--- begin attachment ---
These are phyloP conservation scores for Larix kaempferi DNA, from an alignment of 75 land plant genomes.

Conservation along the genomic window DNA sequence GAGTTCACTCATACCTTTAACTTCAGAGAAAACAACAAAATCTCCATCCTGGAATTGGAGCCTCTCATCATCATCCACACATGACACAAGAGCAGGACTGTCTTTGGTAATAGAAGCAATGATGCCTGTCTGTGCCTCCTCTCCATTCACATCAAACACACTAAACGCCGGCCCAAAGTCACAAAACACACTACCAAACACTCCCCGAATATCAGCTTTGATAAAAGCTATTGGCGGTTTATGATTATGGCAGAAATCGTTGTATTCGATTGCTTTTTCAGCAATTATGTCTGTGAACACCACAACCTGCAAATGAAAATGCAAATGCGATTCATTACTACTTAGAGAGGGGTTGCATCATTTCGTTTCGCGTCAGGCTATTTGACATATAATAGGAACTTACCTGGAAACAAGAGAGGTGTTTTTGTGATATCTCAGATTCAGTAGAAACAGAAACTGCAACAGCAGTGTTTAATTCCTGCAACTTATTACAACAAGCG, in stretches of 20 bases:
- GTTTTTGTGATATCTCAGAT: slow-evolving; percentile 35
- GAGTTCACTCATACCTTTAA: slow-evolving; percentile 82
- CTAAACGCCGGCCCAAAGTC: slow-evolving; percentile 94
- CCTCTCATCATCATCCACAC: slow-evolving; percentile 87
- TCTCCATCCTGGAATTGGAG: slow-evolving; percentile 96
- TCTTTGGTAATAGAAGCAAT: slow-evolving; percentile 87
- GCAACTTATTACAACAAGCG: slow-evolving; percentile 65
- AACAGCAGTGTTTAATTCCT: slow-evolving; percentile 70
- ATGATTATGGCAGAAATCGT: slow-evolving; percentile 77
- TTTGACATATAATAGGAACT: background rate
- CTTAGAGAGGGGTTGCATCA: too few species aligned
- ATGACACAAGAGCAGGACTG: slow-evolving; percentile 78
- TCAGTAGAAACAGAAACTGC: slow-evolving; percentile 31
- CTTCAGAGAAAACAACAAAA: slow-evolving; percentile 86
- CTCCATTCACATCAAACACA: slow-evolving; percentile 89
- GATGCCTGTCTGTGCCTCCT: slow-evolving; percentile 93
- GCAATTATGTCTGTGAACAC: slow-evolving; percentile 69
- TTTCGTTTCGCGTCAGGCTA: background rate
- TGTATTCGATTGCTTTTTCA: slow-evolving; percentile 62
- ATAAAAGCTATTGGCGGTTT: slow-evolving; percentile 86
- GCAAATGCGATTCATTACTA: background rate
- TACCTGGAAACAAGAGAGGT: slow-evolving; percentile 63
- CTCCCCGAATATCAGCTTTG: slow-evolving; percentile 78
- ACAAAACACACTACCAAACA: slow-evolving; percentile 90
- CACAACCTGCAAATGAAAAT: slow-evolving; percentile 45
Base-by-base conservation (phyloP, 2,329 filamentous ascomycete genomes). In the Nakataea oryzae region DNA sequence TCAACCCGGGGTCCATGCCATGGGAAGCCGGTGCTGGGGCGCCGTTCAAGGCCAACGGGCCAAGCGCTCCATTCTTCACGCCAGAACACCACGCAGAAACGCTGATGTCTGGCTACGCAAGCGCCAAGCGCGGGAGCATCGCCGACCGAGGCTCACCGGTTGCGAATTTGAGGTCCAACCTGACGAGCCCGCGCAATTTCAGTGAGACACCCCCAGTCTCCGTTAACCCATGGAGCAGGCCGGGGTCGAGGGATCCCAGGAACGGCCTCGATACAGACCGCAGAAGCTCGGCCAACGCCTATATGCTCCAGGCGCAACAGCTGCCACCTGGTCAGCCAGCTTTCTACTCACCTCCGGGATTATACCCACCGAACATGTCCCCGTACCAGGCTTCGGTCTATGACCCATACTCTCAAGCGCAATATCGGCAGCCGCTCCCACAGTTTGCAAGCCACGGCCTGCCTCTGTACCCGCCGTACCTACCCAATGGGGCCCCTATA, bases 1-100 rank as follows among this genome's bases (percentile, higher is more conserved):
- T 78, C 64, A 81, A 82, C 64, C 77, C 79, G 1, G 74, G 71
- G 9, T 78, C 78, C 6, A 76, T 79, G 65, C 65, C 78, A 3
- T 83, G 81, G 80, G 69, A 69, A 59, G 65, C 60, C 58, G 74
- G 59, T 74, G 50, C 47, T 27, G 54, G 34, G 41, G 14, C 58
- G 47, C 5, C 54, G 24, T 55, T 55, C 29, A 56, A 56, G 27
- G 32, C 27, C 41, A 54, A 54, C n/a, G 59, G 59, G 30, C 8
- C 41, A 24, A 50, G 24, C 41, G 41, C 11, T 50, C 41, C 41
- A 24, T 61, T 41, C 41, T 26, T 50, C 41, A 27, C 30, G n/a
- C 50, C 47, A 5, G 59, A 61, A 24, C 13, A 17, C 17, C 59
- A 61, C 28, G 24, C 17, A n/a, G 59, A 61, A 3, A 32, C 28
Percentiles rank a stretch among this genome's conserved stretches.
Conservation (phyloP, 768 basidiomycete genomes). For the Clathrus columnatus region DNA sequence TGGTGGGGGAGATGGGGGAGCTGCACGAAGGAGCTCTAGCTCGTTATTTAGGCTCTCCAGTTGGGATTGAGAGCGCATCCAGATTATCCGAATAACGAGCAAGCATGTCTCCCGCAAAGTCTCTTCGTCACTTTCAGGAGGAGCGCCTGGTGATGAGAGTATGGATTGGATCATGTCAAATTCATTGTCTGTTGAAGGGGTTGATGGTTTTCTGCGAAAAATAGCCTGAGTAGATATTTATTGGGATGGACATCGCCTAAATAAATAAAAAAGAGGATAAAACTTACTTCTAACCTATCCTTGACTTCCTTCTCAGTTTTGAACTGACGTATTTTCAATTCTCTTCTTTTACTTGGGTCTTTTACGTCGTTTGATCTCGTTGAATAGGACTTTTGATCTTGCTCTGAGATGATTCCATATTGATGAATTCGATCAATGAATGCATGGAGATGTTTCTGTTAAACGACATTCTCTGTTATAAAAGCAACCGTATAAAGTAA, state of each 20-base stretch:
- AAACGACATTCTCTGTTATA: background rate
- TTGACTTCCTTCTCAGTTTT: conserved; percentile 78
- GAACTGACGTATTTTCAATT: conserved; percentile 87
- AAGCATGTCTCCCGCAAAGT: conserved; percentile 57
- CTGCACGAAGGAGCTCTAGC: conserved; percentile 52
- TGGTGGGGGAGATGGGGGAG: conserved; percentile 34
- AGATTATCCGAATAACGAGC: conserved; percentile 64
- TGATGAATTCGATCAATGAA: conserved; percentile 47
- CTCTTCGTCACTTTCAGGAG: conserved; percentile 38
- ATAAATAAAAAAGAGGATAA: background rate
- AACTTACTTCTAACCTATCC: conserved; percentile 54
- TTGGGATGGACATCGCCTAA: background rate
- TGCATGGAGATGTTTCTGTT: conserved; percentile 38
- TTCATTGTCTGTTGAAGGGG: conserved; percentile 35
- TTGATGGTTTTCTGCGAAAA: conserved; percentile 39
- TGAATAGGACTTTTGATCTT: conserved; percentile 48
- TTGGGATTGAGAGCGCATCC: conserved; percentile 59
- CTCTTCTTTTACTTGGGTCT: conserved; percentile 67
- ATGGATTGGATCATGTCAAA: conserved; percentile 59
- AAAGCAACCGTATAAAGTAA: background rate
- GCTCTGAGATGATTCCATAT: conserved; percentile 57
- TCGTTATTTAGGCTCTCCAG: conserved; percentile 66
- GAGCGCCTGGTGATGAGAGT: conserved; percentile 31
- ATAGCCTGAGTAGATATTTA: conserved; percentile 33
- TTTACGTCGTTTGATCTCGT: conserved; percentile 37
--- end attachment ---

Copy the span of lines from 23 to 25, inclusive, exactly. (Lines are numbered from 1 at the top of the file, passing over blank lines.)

- GCAAATGCGATTCATTACTA: background rate
- TACCTGGAAACAAGAGAGGT: slow-evolving; percentile 63
- CTCCCCGAATATCAGCTTTG: slow-evolving; percentile 78